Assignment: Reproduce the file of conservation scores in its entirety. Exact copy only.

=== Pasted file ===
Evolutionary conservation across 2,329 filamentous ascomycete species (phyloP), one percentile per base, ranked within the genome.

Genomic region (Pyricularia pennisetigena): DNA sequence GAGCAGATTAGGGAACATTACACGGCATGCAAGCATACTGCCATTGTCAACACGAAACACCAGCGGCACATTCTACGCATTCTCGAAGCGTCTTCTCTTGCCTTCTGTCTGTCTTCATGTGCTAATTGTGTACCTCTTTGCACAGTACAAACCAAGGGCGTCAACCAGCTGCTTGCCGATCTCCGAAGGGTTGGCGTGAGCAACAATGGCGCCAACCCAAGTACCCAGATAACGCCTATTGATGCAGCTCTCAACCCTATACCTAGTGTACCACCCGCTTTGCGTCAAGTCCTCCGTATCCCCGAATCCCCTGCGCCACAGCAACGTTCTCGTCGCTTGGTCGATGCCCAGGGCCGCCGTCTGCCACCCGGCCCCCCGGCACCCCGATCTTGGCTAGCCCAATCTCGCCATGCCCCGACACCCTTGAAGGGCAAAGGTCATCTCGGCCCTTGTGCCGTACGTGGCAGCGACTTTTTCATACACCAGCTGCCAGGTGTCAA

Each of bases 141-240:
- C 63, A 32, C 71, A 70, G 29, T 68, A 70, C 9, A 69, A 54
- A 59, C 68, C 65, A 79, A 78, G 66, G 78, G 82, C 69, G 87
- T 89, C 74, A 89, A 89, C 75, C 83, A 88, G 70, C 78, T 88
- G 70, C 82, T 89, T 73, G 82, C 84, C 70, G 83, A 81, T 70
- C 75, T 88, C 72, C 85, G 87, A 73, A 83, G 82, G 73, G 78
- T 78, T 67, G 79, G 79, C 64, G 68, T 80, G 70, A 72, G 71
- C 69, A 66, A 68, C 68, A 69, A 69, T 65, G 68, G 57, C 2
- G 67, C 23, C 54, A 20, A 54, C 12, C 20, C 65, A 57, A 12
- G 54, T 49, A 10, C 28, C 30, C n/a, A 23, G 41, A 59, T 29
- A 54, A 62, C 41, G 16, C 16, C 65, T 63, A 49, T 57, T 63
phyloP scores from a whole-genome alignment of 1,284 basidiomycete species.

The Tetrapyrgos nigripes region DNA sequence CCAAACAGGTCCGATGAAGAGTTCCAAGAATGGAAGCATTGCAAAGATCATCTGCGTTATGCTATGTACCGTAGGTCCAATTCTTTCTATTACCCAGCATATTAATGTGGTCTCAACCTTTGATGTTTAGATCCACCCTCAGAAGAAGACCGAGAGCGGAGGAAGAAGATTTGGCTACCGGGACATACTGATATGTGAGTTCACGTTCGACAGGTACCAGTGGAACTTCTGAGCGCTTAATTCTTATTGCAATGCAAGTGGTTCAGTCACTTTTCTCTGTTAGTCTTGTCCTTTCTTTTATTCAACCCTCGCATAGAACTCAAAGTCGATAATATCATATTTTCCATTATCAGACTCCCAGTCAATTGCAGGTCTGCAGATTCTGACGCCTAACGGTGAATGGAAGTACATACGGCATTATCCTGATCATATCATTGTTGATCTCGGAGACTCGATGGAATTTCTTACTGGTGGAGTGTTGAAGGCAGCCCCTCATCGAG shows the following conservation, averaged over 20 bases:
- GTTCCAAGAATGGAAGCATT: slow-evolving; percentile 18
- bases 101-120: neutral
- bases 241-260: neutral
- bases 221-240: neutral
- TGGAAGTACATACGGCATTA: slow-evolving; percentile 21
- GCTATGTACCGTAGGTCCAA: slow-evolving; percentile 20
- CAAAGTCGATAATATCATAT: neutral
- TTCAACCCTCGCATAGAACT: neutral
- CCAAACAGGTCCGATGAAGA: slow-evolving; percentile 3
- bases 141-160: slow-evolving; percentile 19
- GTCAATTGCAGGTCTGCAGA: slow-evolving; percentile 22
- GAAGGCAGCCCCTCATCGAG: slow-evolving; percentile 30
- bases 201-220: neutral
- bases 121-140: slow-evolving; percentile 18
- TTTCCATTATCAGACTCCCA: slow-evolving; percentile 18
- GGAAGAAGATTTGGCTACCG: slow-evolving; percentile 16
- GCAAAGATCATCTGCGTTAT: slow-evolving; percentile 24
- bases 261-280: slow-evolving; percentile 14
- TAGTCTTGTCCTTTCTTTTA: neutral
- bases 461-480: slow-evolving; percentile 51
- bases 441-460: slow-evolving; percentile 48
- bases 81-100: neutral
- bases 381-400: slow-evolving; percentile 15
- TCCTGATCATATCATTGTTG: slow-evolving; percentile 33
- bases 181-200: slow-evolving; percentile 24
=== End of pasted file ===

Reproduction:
Evolutionary conservation across 2,329 filamentous ascomycete species (phyloP), one percentile per base, ranked within the genome.

Genomic region (Pyricularia pennisetigena): DNA sequence GAGCAGATTAGGGAACATTACACGGCATGCAAGCATACTGCCATTGTCAACACGAAACACCAGCGGCACATTCTACGCATTCTCGAAGCGTCTTCTCTTGCCTTCTGTCTGTCTTCATGTGCTAATTGTGTACCTCTTTGCACAGTACAAACCAAGGGCGTCAACCAGCTGCTTGCCGATCTCCGAAGGGTTGGCGTGAGCAACAATGGCGCCAACCCAAGTACCCAGATAACGCCTATTGATGCAGCTCTCAACCCTATACCTAGTGTACCACCCGCTTTGCGTCAAGTCCTCCGTATCCCCGAATCCCCTGCGCCACAGCAACGTTCTCGTCGCTTGGTCGATGCCCAGGGCCGCCGTCTGCCACCCGGCCCCCCGGCACCCCGATCTTGGCTAGCCCAATCTCGCCATGCCCCGACACCCTTGAAGGGCAAAGGTCATCTCGGCCCTTGTGCCGTACGTGGCAGCGACTTTTTCATACACCAGCTGCCAGGTGTCAA

Each of bases 141-240:
- C 63, A 32, C 71, A 70, G 29, T 68, A 70, C 9, A 69, A 54
- A 59, C 68, C 65, A 79, A 78, G 66, G 78, G 82, C 69, G 87
- T 89, C 74, A 89, A 89, C 75, C 83, A 88, G 70, C 78, T 88
- G 70, C 82, T 89, T 73, G 82, C 84, C 70, G 83, A 81, T 70
- C 75, T 88, C 72, C 85, G 87, A 73, A 83, G 82, G 73, G 78
- T 78, T 67, G 79, G 79, C 64, G 68, T 80, G 70, A 72, G 71
- C 69, A 66, A 68, C 68, A 69, A 69, T 65, G 68, G 57, C 2
- G 67, C 23, C 54, A 20, A 54, C 12, C 20, C 65, A 57, A 12
- G 54, T 49, A 10, C 28, C 30, C n/a, A 23, G 41, A 59, T 29
- A 54, A 62, C 41, G 16, C 16, C 65, T 63, A 49, T 57, T 63
phyloP scores from a whole-genome alignment of 1,284 basidiomycete species.

The Tetrapyrgos nigripes region DNA sequence CCAAACAGGTCCGATGAAGAGTTCCAAGAATGGAAGCATTGCAAAGATCATCTGCGTTATGCTATGTACCGTAGGTCCAATTCTTTCTATTACCCAGCATATTAATGTGGTCTCAACCTTTGATGTTTAGATCCACCCTCAGAAGAAGACCGAGAGCGGAGGAAGAAGATTTGGCTACCGGGACATACTGATATGTGAGTTCACGTTCGACAGGTACCAGTGGAACTTCTGAGCGCTTAATTCTTATTGCAATGCAAGTGGTTCAGTCACTTTTCTCTGTTAGTCTTGTCCTTTCTTTTATTCAACCCTCGCATAGAACTCAAAGTCGATAATATCATATTTTCCATTATCAGACTCCCAGTCAATTGCAGGTCTGCAGATTCTGACGCCTAACGGTGAATGGAAGTACATACGGCATTATCCTGATCATATCATTGTTGATCTCGGAGACTCGATGGAATTTCTTACTGGTGGAGTGTTGAAGGCAGCCCCTCATCGAG shows the following conservation, averaged over 20 bases:
- GTTCCAAGAATGGAAGCATT: slow-evolving; percentile 18
- bases 101-120: neutral
- bases 241-260: neutral
- bases 221-240: neutral
- TGGAAGTACATACGGCATTA: slow-evolving; percentile 21
- GCTATGTACCGTAGGTCCAA: slow-evolving; percentile 20
- CAAAGTCGATAATATCATAT: neutral
- TTCAACCCTCGCATAGAACT: neutral
- CCAAACAGGTCCGATGAAGA: slow-evolving; percentile 3
- bases 141-160: slow-evolving; percentile 19
- GTCAATTGCAGGTCTGCAGA: slow-evolving; percentile 22
- GAAGGCAGCCCCTCATCGAG: slow-evolving; percentile 30
- bases 201-220: neutral
- bases 121-140: slow-evolving; percentile 18
- TTTCCATTATCAGACTCCCA: slow-evolving; percentile 18
- GGAAGAAGATTTGGCTACCG: slow-evolving; percentile 16
- GCAAAGATCATCTGCGTTAT: slow-evolving; percentile 24
- bases 261-280: slow-evolving; percentile 14
- TAGTCTTGTCCTTTCTTTTA: neutral
- bases 461-480: slow-evolving; percentile 51
- bases 441-460: slow-evolving; percentile 48
- bases 81-100: neutral
- bases 381-400: slow-evolving; percentile 15
- TCCTGATCATATCATTGTTG: slow-evolving; percentile 33
- bases 181-200: slow-evolving; percentile 24